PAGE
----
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Lolly Willowes by Sylvia Townsend Warner
Literary fiction

Lolly Willowes


We love supporting debut authors. Congrats, Sylvia Townsend Warner, on your first book!

by Sylvia Townsend Warner

Quick take

A badass woman defying society and living her own truth

Why I love it

In April of 1926, a fledgling Book of the Month Club announced its first ever selection, Lolly Willowes. Written by debut author Sylvia Townsend Warner, the novel tells the story of an unmarried woman who refuses to live the life that her family and society expects her to live. A bold and beguiling story about personal freedom, uneasy friendships, and witchcraft, Lolly Willowes was selected despite the fact that its author was completely unknown at the time.

Warner went on to have a long and respected career. She published novels, short stories, and poetry collections until her death in 1978. When later asked about how it felt to have written Book of the Month’s very first selection, she said, 'œI was astonished, delighted and confident that any organization daring enough to pick an unknown author would be a valuable asset to contemporary literature.'

Over 90 years later, Lolly Willowes is considered a classic. In the spirit of bringing great books to great readers, we are proud to present to you this exclusive hardcover BOTM edition.

Read about how 'Lolly’ inspired our first Book of the Year award

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Member ratings (1,332)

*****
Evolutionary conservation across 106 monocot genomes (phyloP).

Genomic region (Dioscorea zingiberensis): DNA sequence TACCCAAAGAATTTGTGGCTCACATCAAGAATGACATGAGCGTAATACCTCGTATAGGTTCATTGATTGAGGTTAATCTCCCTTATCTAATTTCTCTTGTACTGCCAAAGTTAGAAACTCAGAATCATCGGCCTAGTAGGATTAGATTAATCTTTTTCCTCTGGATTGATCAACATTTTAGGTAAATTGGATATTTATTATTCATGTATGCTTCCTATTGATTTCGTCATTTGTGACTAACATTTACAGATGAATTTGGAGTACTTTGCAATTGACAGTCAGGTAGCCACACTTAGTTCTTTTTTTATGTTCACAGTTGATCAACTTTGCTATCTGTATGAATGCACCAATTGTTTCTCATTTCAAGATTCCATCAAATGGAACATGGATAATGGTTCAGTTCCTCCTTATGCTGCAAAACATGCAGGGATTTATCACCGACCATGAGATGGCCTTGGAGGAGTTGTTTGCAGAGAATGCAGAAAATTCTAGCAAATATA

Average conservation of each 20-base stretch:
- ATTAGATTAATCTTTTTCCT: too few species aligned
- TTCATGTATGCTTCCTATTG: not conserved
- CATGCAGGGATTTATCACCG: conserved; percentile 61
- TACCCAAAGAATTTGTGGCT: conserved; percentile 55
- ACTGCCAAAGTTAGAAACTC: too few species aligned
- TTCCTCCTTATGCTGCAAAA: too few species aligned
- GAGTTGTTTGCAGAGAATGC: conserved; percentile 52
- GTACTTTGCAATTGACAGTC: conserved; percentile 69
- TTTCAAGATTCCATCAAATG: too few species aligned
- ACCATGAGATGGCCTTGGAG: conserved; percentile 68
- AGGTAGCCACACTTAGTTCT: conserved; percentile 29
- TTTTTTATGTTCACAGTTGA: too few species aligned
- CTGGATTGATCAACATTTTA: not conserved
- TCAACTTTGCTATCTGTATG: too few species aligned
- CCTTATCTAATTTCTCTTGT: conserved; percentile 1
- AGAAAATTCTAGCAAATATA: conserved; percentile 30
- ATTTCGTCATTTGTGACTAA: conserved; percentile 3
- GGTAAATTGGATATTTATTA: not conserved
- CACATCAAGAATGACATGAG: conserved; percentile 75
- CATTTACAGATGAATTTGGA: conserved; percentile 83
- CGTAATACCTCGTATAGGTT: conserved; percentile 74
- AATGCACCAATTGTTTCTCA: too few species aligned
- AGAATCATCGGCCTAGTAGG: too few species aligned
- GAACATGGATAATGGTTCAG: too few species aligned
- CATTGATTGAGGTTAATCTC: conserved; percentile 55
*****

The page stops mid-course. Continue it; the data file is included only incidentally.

• Valerie M.

    West Chester, PA

    This novel abt a spinster embracing witchiness wasn't scary, but very evocative of the seasons & atmospheric. I liked how Laura “Lolly” Willowes stood up for herself & left a stuffy life. BOTM's 1st.

  • Christina C.

    Farmington Hills, MI

    Great! Laura (Lolly) did not want to settle for the social expectations everyone else had - so she created the life she wanted. Even though her family was against it, Laura carried on. Feminist fable.

  • Carmen B.

    Madison, WI

    Reading this book felt like a little prayer to those women who came before us: we remember you and understand why you pushed the boundaries of your limited lives for the rights to pursue your happines

  • Shelsea D.

    Helena, MT

    The perfect witchy autumn read! Witty, headstrong Lolly makes a deal with the devil in this subversively feminist classic. Wonderfully descriptive & totally charming. I loved it (especially Vinegar)!


    Monterey, CA

    this was a very light, quick read. Lolly comes to find comfort in who she is toward the end. I saw myself in her at times. a little more witchy encounters would have been cool, but still a nice read.